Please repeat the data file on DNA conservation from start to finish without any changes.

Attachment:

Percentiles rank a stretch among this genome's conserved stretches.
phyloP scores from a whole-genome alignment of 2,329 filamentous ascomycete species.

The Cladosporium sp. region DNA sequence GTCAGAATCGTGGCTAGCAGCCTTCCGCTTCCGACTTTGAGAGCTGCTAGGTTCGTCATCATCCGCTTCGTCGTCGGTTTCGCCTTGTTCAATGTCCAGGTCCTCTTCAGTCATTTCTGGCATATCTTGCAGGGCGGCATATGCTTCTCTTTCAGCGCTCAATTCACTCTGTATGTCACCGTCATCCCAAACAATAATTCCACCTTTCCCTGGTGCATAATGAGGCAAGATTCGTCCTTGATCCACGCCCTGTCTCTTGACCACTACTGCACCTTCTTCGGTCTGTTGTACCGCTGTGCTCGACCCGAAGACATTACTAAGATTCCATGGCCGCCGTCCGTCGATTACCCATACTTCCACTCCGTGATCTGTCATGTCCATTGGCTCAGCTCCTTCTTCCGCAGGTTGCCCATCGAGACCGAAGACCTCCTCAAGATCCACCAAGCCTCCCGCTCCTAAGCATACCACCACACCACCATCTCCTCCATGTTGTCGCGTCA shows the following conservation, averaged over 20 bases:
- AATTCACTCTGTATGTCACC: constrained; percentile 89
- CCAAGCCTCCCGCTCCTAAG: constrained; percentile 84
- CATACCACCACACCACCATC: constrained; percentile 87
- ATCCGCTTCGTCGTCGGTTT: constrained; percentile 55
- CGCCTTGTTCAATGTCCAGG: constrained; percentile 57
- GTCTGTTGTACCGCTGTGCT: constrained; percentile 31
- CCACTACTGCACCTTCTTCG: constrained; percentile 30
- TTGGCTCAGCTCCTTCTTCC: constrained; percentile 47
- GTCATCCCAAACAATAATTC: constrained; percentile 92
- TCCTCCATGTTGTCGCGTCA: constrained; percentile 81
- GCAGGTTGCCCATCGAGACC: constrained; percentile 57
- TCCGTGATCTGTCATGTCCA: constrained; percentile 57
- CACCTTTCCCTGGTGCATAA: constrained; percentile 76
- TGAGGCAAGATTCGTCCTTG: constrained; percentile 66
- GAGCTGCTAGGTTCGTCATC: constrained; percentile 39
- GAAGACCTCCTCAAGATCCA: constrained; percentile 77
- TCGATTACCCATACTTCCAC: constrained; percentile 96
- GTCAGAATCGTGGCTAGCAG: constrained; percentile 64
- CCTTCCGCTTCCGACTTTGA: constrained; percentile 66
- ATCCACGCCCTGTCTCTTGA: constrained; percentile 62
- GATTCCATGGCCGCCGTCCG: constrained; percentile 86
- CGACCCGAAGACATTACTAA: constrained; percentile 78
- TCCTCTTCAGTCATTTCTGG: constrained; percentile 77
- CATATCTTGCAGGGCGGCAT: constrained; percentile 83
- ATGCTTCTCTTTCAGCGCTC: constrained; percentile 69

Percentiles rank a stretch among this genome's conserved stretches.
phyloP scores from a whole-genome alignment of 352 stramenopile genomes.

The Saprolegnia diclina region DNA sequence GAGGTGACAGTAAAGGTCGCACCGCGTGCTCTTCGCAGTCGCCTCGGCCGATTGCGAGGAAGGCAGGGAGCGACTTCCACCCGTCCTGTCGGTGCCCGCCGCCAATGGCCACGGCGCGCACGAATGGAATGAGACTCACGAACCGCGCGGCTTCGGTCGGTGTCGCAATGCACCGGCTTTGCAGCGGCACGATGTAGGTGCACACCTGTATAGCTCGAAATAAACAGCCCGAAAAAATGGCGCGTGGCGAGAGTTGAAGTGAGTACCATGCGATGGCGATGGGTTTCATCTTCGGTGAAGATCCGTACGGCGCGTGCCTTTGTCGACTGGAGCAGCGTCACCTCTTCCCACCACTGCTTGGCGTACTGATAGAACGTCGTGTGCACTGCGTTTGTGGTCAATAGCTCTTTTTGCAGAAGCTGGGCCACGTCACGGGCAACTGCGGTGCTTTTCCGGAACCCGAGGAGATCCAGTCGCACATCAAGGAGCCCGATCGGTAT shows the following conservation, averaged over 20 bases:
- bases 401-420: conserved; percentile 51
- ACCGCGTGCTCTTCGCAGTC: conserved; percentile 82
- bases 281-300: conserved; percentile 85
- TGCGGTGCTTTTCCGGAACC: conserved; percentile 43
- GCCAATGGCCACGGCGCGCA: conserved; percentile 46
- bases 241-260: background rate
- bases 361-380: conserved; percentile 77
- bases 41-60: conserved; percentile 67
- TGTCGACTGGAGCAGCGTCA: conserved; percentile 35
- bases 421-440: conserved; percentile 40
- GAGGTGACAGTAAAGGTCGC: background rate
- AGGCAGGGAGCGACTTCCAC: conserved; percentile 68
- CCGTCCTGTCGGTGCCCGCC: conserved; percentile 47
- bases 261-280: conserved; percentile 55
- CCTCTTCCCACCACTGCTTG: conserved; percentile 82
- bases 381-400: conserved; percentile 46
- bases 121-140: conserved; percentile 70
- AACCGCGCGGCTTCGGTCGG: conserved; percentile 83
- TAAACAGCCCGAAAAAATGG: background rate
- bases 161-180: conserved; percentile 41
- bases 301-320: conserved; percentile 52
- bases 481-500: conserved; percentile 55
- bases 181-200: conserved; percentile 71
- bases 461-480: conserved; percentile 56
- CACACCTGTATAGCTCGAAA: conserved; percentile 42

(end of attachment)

Percentiles rank a stretch among this genome's conserved stretches.
phyloP scores from a whole-genome alignment of 2,329 filamentous ascomycete species.

The Cladosporium sp. region DNA sequence GTCAGAATCGTGGCTAGCAGCCTTCCGCTTCCGACTTTGAGAGCTGCTAGGTTCGTCATCATCCGCTTCGTCGTCGGTTTCGCCTTGTTCAATGTCCAGGTCCTCTTCAGTCATTTCTGGCATATCTTGCAGGGCGGCATATGCTTCTCTTTCAGCGCTCAATTCACTCTGTATGTCACCGTCATCCCAAACAATAATTCCACCTTTCCCTGGTGCATAATGAGGCAAGATTCGTCCTTGATCCACGCCCTGTCTCTTGACCACTACTGCACCTTCTTCGGTCTGTTGTACCGCTGTGCTCGACCCGAAGACATTACTAAGATTCCATGGCCGCCGTCCGTCGATTACCCATACTTCCACTCCGTGATCTGTCATGTCCATTGGCTCAGCTCCTTCTTCCGCAGGTTGCCCATCGAGACCGAAGACCTCCTCAAGATCCACCAAGCCTCCCGCTCCTAAGCATACCACCACACCACCATCTCCTCCATGTTGTCGCGTCA shows the following conservation, averaged over 20 bases:
- AATTCACTCTGTATGTCACC: constrained; percentile 89
- CCAAGCCTCCCGCTCCTAAG: constrained; percentile 84
- CATACCACCACACCACCATC: constrained; percentile 87
- ATCCGCTTCGTCGTCGGTTT: constrained; percentile 55
- CGCCTTGTTCAATGTCCAGG: constrained; percentile 57
- GTCTGTTGTACCGCTGTGCT: constrained; percentile 31
- CCACTACTGCACCTTCTTCG: constrained; percentile 30
- TTGGCTCAGCTCCTTCTTCC: constrained; percentile 47
- GTCATCCCAAACAATAATTC: constrained; percentile 92
- TCCTCCATGTTGTCGCGTCA: constrained; percentile 81
- GCAGGTTGCCCATCGAGACC: constrained; percentile 57
- TCCGTGATCTGTCATGTCCA: constrained; percentile 57
- CACCTTTCCCTGGTGCATAA: constrained; percentile 76
- TGAGGCAAGATTCGTCCTTG: constrained; percentile 66
- GAGCTGCTAGGTTCGTCATC: constrained; percentile 39
- GAAGACCTCCTCAAGATCCA: constrained; percentile 77
- TCGATTACCCATACTTCCAC: constrained; percentile 96
- GTCAGAATCGTGGCTAGCAG: constrained; percentile 64
- CCTTCCGCTTCCGACTTTGA: constrained; percentile 66
- ATCCACGCCCTGTCTCTTGA: constrained; percentile 62
- GATTCCATGGCCGCCGTCCG: constrained; percentile 86
- CGACCCGAAGACATTACTAA: constrained; percentile 78
- TCCTCTTCAGTCATTTCTGG: constrained; percentile 77
- CATATCTTGCAGGGCGGCAT: constrained; percentile 83
- ATGCTTCTCTTTCAGCGCTC: constrained; percentile 69

Percentiles rank a stretch among this genome's conserved stretches.
phyloP scores from a whole-genome alignment of 352 stramenopile genomes.

The Saprolegnia diclina region DNA sequence GAGGTGACAGTAAAGGTCGCACCGCGTGCTCTTCGCAGTCGCCTCGGCCGATTGCGAGGAAGGCAGGGAGCGACTTCCACCCGTCCTGTCGGTGCCCGCCGCCAATGGCCACGGCGCGCACGAATGGAATGAGACTCACGAACCGCGCGGCTTCGGTCGGTGTCGCAATGCACCGGCTTTGCAGCGGCACGATGTAGGTGCACACCTGTATAGCTCGAAATAAACAGCCCGAAAAAATGGCGCGTGGCGAGAGTTGAAGTGAGTACCATGCGATGGCGATGGGTTTCATCTTCGGTGAAGATCCGTACGGCGCGTGCCTTTGTCGACTGGAGCAGCGTCACCTCTTCCCACCACTGCTTGGCGTACTGATAGAACGTCGTGTGCACTGCGTTTGTGGTCAATAGCTCTTTTTGCAGAAGCTGGGCCACGTCACGGGCAACTGCGGTGCTTTTCCGGAACCCGAGGAGATCCAGTCGCACATCAAGGAGCCCGATCGGTAT shows the following conservation, averaged over 20 bases:
- bases 401-420: conserved; percentile 51
- ACCGCGTGCTCTTCGCAGTC: conserved; percentile 82
- bases 281-300: conserved; percentile 85
- TGCGGTGCTTTTCCGGAACC: conserved; percentile 43
- GCCAATGGCCACGGCGCGCA: conserved; percentile 46
- bases 241-260: background rate
- bases 361-380: conserved; percentile 77
- bases 41-60: conserved; percentile 67
- TGTCGACTGGAGCAGCGTCA: conserved; percentile 35
- bases 421-440: conserved; percentile 40
- GAGGTGACAGTAAAGGTCGC: background rate
- AGGCAGGGAGCGACTTCCAC: conserved; percentile 68
- CCGTCCTGTCGGTGCCCGCC: conserved; percentile 47
- bases 261-280: conserved; percentile 55
- CCTCTTCCCACCACTGCTTG: conserved; percentile 82
- bases 381-400: conserved; percentile 46
- bases 121-140: conserved; percentile 70
- AACCGCGCGGCTTCGGTCGG: conserved; percentile 83
- TAAACAGCCCGAAAAAATGG: background rate
- bases 161-180: conserved; percentile 41
- bases 301-320: conserved; percentile 52
- bases 481-500: conserved; percentile 55
- bases 181-200: conserved; percentile 71
- bases 461-480: conserved; percentile 56
- CACACCTGTATAGCTCGAAA: conserved; percentile 42